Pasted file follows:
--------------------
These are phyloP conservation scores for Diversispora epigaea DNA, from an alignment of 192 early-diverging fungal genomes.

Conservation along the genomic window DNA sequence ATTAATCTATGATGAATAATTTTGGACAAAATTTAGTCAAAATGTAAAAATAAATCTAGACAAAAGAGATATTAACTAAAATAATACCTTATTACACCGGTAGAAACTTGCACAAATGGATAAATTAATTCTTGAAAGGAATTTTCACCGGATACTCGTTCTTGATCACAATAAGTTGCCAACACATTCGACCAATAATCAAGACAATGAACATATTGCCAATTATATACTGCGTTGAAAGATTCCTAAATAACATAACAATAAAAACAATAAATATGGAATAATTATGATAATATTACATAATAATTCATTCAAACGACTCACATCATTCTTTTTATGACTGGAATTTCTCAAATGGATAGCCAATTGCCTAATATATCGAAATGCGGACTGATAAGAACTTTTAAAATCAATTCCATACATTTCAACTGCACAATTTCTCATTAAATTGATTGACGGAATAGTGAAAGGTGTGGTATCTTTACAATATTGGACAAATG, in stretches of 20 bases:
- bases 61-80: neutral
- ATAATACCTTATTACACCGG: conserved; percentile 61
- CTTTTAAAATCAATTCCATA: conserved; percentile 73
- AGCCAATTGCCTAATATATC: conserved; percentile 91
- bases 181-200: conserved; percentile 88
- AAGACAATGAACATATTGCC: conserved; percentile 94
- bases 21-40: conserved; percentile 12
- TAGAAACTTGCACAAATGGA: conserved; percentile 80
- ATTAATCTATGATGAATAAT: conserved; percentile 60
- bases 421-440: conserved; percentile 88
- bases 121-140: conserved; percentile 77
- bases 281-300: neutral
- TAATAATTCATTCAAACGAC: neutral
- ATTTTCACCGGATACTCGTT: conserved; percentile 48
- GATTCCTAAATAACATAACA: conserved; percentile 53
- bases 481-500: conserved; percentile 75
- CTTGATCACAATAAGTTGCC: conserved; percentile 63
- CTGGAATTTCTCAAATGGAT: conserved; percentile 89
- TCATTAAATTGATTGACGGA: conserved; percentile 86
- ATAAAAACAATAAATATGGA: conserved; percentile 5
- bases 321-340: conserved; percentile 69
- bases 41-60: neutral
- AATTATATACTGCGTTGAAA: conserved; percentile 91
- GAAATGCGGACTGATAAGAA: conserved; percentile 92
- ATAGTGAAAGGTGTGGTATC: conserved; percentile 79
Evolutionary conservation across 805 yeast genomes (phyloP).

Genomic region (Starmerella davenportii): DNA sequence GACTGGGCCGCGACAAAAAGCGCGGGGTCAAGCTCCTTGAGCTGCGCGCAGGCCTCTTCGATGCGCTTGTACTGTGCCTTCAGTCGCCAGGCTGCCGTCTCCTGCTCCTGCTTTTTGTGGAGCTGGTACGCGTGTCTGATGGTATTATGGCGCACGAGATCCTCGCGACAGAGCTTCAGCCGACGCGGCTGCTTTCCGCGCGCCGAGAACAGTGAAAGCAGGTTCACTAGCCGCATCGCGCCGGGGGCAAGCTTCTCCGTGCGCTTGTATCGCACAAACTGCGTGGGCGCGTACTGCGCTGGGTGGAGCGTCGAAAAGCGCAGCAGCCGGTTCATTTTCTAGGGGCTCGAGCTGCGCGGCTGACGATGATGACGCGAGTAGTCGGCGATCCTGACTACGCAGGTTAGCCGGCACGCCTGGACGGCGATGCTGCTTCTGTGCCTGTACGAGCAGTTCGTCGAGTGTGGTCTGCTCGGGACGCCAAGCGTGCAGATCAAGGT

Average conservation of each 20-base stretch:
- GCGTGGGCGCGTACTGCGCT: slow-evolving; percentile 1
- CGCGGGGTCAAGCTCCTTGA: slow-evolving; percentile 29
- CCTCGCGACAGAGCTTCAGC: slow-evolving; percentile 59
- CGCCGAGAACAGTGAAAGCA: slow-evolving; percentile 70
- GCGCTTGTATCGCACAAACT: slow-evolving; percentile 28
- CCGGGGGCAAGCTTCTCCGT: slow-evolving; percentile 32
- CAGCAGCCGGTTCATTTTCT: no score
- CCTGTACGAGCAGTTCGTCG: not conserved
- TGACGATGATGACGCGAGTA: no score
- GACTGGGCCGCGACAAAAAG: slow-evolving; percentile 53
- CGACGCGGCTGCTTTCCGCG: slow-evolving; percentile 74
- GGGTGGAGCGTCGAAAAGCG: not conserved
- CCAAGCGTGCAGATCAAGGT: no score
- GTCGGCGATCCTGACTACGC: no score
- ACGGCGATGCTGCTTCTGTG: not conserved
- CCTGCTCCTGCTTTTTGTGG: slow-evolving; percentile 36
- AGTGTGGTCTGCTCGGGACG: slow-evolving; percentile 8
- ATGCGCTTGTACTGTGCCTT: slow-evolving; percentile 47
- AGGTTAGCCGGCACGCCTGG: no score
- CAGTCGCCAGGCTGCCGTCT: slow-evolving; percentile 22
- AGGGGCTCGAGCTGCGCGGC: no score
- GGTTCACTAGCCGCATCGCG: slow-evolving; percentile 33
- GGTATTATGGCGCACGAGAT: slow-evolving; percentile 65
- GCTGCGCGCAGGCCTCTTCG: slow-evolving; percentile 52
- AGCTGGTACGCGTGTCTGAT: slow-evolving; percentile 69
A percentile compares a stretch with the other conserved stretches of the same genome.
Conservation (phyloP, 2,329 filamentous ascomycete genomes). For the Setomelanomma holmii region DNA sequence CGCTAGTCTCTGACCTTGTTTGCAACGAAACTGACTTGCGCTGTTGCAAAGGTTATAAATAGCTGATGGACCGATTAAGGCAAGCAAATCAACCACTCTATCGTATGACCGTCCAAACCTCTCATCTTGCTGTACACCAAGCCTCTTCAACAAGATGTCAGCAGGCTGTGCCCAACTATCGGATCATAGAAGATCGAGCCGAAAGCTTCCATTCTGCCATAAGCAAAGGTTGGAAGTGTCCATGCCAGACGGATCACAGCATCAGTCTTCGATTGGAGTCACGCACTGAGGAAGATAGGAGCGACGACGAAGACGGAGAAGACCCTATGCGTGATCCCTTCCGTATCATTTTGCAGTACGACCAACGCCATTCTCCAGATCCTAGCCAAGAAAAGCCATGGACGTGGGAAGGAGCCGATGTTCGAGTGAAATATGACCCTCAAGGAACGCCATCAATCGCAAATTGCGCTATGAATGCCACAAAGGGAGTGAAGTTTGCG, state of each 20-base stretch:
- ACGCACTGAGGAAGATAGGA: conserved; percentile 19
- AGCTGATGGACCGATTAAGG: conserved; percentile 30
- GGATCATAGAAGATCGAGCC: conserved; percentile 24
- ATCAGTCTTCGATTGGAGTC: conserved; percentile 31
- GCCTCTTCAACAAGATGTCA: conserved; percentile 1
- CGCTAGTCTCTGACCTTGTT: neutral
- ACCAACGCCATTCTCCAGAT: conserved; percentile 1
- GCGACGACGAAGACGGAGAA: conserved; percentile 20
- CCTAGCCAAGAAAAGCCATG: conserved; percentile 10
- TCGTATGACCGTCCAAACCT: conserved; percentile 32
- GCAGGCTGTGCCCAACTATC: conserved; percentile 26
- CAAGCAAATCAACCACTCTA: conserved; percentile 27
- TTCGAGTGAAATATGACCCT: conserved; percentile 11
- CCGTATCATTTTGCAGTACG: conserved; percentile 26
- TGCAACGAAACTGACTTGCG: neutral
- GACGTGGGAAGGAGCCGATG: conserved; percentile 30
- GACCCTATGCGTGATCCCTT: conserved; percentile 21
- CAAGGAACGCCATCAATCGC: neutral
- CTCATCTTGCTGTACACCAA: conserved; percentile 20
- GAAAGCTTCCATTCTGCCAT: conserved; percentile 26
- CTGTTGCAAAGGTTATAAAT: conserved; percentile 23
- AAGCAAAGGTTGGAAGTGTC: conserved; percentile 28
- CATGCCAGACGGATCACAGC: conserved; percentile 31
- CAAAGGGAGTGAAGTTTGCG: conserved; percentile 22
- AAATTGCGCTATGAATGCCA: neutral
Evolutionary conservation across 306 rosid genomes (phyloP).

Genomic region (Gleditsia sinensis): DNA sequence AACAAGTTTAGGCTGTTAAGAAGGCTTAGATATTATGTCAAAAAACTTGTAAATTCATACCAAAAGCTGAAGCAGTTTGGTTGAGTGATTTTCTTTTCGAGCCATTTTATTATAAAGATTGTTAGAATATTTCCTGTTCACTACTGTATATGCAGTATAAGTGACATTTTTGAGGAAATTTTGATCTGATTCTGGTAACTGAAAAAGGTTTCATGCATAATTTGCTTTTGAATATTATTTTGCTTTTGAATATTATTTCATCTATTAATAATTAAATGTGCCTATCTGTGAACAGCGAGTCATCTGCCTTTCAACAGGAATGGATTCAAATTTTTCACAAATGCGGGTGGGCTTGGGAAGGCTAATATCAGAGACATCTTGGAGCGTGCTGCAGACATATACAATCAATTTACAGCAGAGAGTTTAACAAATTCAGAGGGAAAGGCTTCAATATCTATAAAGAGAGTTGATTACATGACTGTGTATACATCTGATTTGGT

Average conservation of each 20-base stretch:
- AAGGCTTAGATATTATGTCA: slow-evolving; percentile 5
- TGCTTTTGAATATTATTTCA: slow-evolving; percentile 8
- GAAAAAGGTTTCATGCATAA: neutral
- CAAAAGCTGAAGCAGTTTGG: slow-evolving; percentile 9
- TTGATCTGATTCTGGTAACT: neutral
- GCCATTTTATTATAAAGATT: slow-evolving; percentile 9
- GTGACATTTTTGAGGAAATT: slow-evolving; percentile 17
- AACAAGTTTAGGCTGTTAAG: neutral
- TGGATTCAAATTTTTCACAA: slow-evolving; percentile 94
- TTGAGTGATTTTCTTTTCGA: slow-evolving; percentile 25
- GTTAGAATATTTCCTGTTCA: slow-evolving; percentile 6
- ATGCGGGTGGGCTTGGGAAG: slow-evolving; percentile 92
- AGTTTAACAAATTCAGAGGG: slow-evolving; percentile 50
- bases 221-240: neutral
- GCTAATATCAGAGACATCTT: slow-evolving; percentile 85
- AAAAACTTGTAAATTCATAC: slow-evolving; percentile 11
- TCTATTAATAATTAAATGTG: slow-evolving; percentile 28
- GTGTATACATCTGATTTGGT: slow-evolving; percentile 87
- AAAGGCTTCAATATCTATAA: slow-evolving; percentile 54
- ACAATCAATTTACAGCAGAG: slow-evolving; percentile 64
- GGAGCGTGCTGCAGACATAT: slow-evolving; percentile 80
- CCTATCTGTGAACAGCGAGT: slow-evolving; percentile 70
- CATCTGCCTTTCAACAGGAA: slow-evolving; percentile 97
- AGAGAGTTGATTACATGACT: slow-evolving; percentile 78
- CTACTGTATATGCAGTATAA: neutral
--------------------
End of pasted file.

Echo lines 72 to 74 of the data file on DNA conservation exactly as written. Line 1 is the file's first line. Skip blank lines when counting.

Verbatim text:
- TGCAACGAAACTGACTTGCG: neutral
- GACGTGGGAAGGAGCCGATG: conserved; percentile 30
- GACCCTATGCGTGATCCCTT: conserved; percentile 21